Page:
Interesting (to me) that Godard has figured so prominently in the proceedings, since most obviously De Sica has come to represent Truffaut to Rossellini’s Godard in the current storyline regarding Neorealism. That is, of course, assuming that you believe that there is such a thing as Neorealism.

    But I’m wondering if there has been any successful attempt to redefine careers such as De Sica and Fellini on the one hand, and Zerlini and Pietrangeli on the other, in terms of an overarching vision of Italian cinema rather than as individual voices popping up amid historical movements and genre studies. One advantage which I think that auteurism has given to the complete field of American directors is a context for studying them outside of a competition for inclusion in some kind of international Hall of Fame. I might also ask Junko that question vis a vis Japanese directors and cinema.

    I’ll come back later to see if anybody had thoughts on that matter. Right now, I must return to crying over some sad and silly “Late Late Show.”

  • An impression:
    Modernism was far more prestigious among intellectuals in 1960, than it is today.
    Many intellectuals defined themselves as “scholars promoting modern art, music and literature”.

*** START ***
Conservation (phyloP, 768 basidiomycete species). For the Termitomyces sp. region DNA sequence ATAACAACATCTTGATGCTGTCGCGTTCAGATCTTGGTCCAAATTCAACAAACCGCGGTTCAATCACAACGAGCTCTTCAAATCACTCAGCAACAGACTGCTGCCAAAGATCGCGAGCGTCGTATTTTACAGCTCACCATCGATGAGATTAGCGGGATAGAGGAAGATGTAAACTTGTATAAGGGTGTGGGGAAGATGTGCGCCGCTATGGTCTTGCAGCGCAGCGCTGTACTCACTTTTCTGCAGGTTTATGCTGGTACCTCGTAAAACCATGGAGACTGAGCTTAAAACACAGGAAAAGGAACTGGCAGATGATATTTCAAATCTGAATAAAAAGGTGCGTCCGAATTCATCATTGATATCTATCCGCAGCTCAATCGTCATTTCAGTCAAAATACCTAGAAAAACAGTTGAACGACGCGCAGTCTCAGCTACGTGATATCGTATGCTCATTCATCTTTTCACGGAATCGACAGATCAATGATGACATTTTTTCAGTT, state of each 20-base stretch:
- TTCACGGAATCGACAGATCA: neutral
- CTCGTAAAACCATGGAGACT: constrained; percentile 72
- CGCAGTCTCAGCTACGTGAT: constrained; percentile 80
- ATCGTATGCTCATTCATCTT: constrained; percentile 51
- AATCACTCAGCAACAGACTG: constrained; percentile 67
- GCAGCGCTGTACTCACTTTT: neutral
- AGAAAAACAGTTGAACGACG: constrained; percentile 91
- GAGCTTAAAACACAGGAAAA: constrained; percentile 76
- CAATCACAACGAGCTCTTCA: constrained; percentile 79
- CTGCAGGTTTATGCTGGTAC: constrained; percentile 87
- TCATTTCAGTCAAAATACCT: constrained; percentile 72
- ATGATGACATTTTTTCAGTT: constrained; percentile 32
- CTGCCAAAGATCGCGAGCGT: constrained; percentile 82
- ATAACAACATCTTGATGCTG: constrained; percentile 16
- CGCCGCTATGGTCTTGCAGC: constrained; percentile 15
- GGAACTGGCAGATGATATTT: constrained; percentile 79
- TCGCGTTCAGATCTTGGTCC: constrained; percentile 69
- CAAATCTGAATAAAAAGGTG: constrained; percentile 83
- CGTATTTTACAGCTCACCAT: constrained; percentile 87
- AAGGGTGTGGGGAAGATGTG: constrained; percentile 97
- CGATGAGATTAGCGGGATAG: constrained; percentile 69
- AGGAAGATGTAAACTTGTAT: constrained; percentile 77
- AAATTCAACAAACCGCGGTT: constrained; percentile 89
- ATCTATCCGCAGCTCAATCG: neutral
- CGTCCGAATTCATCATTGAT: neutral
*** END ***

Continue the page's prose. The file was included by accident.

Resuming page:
Today by contrast, many intellectuals have embraced Realism-without-Modernism as the source of all goodness. They want realistic novels in the tradition of Jane Austen, long TV serials like THE WIRE, and “serious dramas” like YI YI. They have abandoned abstract art, atonal music, experimental poetry, and all the rest of the Modernist movement.

    This abandonment of Modernism leads to endless trouble in discussing Modernism-influenced artists like Godard and Malick. There is no consensus today about whether Modernism is good or bad. And no consistent treatment that is applied to Godard, Malick, Brakhage and all the rest.
    ***
    While we are quoting Tocqueville and Bobby Goldsboro, Revelations Chapter 22 from the Bible might be relevant, describing the founding of the City of God, or the New Jerusalem:

    And he shewed me a pure river of water of life, clear as crystal, proceeding out of the throne of God and of the Lamb. In the midst of the street of it, and on either side of the river, was there the tree of life, which bare twelve manner of fruits, and yielded her fruit every month: and the leaves of the tree were for the healing of the nations.

    I am Alpha and Omega, the beginning and the end, the first and the last.
    Blessed are they that do His commandments, that they may have right to the tree of life, and may enter in through the gates into the city.

    This passage has been hugely influential.
    In Fritz Lang’s DESTINY, Death sketches a cross with the Greek letters Alpha and Omega (the first and last letters of the Greek alphabet).